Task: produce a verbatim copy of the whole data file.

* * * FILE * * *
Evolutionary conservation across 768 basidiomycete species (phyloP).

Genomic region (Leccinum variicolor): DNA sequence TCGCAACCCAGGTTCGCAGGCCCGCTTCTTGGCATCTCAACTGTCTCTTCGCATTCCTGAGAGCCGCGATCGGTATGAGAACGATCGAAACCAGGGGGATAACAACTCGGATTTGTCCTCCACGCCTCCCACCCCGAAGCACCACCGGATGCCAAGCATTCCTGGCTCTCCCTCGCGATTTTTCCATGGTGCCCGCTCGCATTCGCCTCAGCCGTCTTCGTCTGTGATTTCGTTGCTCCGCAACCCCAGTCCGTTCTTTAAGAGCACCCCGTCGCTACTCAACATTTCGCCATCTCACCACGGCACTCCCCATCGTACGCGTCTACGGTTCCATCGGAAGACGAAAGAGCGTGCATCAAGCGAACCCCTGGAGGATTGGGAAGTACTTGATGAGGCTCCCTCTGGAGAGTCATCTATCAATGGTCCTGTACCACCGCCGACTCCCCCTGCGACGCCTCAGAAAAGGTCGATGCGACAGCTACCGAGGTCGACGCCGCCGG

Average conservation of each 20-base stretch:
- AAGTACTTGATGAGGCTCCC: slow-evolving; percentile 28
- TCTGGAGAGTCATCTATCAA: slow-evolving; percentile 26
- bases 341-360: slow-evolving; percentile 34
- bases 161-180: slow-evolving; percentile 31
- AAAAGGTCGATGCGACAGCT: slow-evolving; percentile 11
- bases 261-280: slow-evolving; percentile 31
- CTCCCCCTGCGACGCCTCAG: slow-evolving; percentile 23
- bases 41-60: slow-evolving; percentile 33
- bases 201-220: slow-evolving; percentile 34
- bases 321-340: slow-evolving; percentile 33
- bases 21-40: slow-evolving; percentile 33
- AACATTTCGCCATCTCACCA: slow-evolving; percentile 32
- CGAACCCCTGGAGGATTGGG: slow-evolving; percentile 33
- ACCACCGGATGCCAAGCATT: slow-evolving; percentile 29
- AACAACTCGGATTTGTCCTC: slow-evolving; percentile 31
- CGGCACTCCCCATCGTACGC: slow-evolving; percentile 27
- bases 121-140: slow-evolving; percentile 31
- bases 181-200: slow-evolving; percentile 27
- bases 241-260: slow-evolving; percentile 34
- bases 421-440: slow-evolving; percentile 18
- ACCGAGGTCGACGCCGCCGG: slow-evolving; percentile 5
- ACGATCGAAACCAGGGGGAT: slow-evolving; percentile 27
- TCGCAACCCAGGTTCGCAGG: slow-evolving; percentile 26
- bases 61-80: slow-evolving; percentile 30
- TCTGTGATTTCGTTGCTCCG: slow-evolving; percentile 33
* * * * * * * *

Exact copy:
Evolutionary conservation across 768 basidiomycete species (phyloP).

Genomic region (Leccinum variicolor): DNA sequence TCGCAACCCAGGTTCGCAGGCCCGCTTCTTGGCATCTCAACTGTCTCTTCGCATTCCTGAGAGCCGCGATCGGTATGAGAACGATCGAAACCAGGGGGATAACAACTCGGATTTGTCCTCCACGCCTCCCACCCCGAAGCACCACCGGATGCCAAGCATTCCTGGCTCTCCCTCGCGATTTTTCCATGGTGCCCGCTCGCATTCGCCTCAGCCGTCTTCGTCTGTGATTTCGTTGCTCCGCAACCCCAGTCCGTTCTTTAAGAGCACCCCGTCGCTACTCAACATTTCGCCATCTCACCACGGCACTCCCCATCGTACGCGTCTACGGTTCCATCGGAAGACGAAAGAGCGTGCATCAAGCGAACCCCTGGAGGATTGGGAAGTACTTGATGAGGCTCCCTCTGGAGAGTCATCTATCAATGGTCCTGTACCACCGCCGACTCCCCCTGCGACGCCTCAGAAAAGGTCGATGCGACAGCTACCGAGGTCGACGCCGCCGG

Average conservation of each 20-base stretch:
- AAGTACTTGATGAGGCTCCC: slow-evolving; percentile 28
- TCTGGAGAGTCATCTATCAA: slow-evolving; percentile 26
- bases 341-360: slow-evolving; percentile 34
- bases 161-180: slow-evolving; percentile 31
- AAAAGGTCGATGCGACAGCT: slow-evolving; percentile 11
- bases 261-280: slow-evolving; percentile 31
- CTCCCCCTGCGACGCCTCAG: slow-evolving; percentile 23
- bases 41-60: slow-evolving; percentile 33
- bases 201-220: slow-evolving; percentile 34
- bases 321-340: slow-evolving; percentile 33
- bases 21-40: slow-evolving; percentile 33
- AACATTTCGCCATCTCACCA: slow-evolving; percentile 32
- CGAACCCCTGGAGGATTGGG: slow-evolving; percentile 33
- ACCACCGGATGCCAAGCATT: slow-evolving; percentile 29
- AACAACTCGGATTTGTCCTC: slow-evolving; percentile 31
- CGGCACTCCCCATCGTACGC: slow-evolving; percentile 27
- bases 121-140: slow-evolving; percentile 31
- bases 181-200: slow-evolving; percentile 27
- bases 241-260: slow-evolving; percentile 34
- bases 421-440: slow-evolving; percentile 18
- ACCGAGGTCGACGCCGCCGG: slow-evolving; percentile 5
- ACGATCGAAACCAGGGGGAT: slow-evolving; percentile 27
- TCGCAACCCAGGTTCGCAGG: slow-evolving; percentile 26
- bases 61-80: slow-evolving; percentile 30
- TCTGTGATTTCGTTGCTCCG: slow-evolving; percentile 33